Jost Heintzenberg1and Robert J Charlson2

1Leibniz Institute for Tropospheric Research, Leipzig, Germany 2Department of Atmospheric Sciences, University of Washington, Seattle, WA, U.S.A.

Clouds populate the Earth's atmosphere from the surface, as fog, to the mesosphere, as noctilucent clouds (cf. Table 1.1). They form whenever air is cooled sufficiently for its relative humidity to exceed 100%. Such cooling occurs, for example, when air is lofted upward or when a volume of air loses energy by radiating longwave radiation. Clouds can form at temperatures greater than 0°C (so-called "warm clouds") or below 0°C, and they can exist for lengthy periods of time as supercooled water droplets or as ice, either frozen droplets or crystals grown from the vapor phase. Since cooling can occur at almost any altitude and in myriad meteorological circumstances, clouds take on a nearly indescribable range of physical appearances, ranging from massive cumulus that dominate the sky to wispy veils that may even be too thin to be seen with the naked eye.

Clouds, however, constitute the largest source of uncertainty in the climate system, and there are solid reasons why our knowledge of clouds and their related processes is very limited. To approach these issues, this Ernst Strungmann Forum was convened to assess the limits of current knowledge and to offer new approaches to the understanding of cloud-related issues in the Earth system.

Perturbations of Clouds and Related Aerosols

Humankind is perturbing the Earth's cloud system through its actions (e.g., emissions and surface changes). Contrails, which result from aircraft emissions, represent the most obvious (but not necessarily most relevant) and easily perceived evidence of regional perturbations. Other anthropogenic cloud perturbations in the form of ship tracks, found in persistent low marine clouds, are clearly visible from space. Table 1.2 lists the primary mechanisms of

Table 1.1 Range of typical cloud properties. LWC/IWC = liquid water content/ice water content; N, hydrometeors

= number of cloud particles per volume of air.

Table 1.1 Range of typical cloud properties. LWC/IWC = liquid water content/ice water content; N, hydrometeors

= number of cloud particles per volume of air.

Location

Height (km)

(°C)

(cm 3)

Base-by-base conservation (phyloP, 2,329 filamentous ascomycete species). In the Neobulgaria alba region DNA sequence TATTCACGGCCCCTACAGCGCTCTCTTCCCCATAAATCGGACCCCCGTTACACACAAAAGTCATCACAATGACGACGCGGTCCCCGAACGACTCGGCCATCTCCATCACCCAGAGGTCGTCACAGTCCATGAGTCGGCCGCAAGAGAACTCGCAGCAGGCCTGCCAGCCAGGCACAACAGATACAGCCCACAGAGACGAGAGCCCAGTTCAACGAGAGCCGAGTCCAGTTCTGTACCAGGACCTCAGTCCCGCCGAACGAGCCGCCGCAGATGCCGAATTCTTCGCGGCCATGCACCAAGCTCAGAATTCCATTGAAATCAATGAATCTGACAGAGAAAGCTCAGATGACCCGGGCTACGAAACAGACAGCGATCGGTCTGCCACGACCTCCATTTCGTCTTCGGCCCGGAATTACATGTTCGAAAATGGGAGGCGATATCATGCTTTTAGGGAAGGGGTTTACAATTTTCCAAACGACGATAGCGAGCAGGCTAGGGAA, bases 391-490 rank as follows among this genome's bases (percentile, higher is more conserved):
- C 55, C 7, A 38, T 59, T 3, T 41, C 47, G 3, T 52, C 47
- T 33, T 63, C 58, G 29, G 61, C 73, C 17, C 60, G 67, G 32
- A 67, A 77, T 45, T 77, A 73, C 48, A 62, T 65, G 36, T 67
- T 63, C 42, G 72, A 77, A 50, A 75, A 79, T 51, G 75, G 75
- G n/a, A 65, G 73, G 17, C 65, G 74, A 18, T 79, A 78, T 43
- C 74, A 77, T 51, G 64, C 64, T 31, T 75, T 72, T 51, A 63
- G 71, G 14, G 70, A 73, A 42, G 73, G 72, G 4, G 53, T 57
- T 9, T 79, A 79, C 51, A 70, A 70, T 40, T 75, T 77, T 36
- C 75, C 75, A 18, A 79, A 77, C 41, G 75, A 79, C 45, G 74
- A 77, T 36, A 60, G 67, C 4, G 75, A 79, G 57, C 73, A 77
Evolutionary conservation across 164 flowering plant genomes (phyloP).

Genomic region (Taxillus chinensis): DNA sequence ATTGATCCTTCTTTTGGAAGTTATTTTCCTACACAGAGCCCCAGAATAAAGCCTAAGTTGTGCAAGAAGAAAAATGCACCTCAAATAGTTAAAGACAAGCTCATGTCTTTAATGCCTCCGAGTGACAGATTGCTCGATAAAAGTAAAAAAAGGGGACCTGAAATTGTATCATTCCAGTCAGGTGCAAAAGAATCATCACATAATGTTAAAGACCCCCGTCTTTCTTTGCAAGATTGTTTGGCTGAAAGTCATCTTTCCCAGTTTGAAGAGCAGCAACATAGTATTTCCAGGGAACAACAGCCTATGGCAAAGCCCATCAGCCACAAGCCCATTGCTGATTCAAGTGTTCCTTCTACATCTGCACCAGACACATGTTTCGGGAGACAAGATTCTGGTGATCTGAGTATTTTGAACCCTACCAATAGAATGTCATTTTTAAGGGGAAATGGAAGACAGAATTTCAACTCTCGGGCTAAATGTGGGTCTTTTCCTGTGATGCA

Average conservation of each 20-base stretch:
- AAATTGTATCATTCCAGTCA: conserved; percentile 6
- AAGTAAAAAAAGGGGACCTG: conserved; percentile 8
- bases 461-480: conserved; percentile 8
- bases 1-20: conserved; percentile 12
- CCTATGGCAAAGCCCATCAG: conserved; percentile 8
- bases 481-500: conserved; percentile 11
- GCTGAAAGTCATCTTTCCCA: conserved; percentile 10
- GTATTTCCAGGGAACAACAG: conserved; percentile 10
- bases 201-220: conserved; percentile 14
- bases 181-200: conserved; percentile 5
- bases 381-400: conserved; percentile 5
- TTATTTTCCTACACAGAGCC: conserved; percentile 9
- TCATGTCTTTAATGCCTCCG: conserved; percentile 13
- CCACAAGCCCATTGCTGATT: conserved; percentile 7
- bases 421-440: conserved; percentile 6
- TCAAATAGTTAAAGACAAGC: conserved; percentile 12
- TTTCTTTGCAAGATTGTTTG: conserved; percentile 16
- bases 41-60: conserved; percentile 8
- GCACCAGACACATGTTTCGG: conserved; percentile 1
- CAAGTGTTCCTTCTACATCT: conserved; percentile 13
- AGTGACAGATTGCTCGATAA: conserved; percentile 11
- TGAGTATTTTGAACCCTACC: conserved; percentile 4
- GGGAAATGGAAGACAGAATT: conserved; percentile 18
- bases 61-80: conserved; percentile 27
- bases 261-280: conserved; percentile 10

Surface

0

Fog

= 0

10-100

1-100

Lower troposphere

1-5

Cumulus

10 to = -35

100-1000

10-1000

Lower troposphere

1-3

Stratus

10 to = -35

100-500

10-1000

Troposphere

1-15

Cumulonimbus

0 to -60

1000-10,000

100-1000

Upper troposphere

7-15

Cirrus

-40 to -90

1-10

0.01-10

Stratosphere

15-25

Polar stratospheric clouds

< -80

0.001-0.01

1-10

Mesosphere

80-85

Noctilucent clouds

= -120

0.00001-0.0001

25-500

anthropogenic perturbations of clouds recognized today (for a detailed discussion, see Chapters 6, 15-17).

Anderson et al. (Chapter 6) devoted considerable time to the discussion of confounding meteorological influences, which makes it difficult to test hypotheses of anthropogenic effects on clouds. They offer strategies for separating aerosol and meteorological effects in view of the classical "null" hypothesis combined with specific atmospheric settings in which potential anthropogenic cloud changes should be sought.

The observed and hypothesized perturbations of clouds listed in Table 1.2 require a comparison to long-term trends in observed clouds over the past several decades—a period marked by rapidly rising temperatures and changes in the Earth's radiation budget. The radiation budget controls the formation of clouds and is also strongly influenced by their existence, as discussed in Chapter 2. Here, Norris and Slingo review multidecadal variations in various cloud and radiation parameters, documented in previous studies; they argue that no conclusive results are yet available. Problems include the lack of global and quantitative surface measurements, the shortness of the available satellite record, the inability to determine correctly cloud and aerosol properties from satellites, many different kinds of inhomogeneities in data, and insufficient precision to measure the small changes in cloudiness and radiation, which nevertheless can significantly impact the Earth's climate. Their recommendations to improve this situation include (a) processing the available historical measurements as a means of mitigating inhomogeneities, (b) providing better

Table 1.2 Observed and hypothesized anthropogenic perturbations of clouds. CCN = cloud condensation nuclei; IN = ice nuclei; LWC = liquid water content; PBL = planetary boundary layer.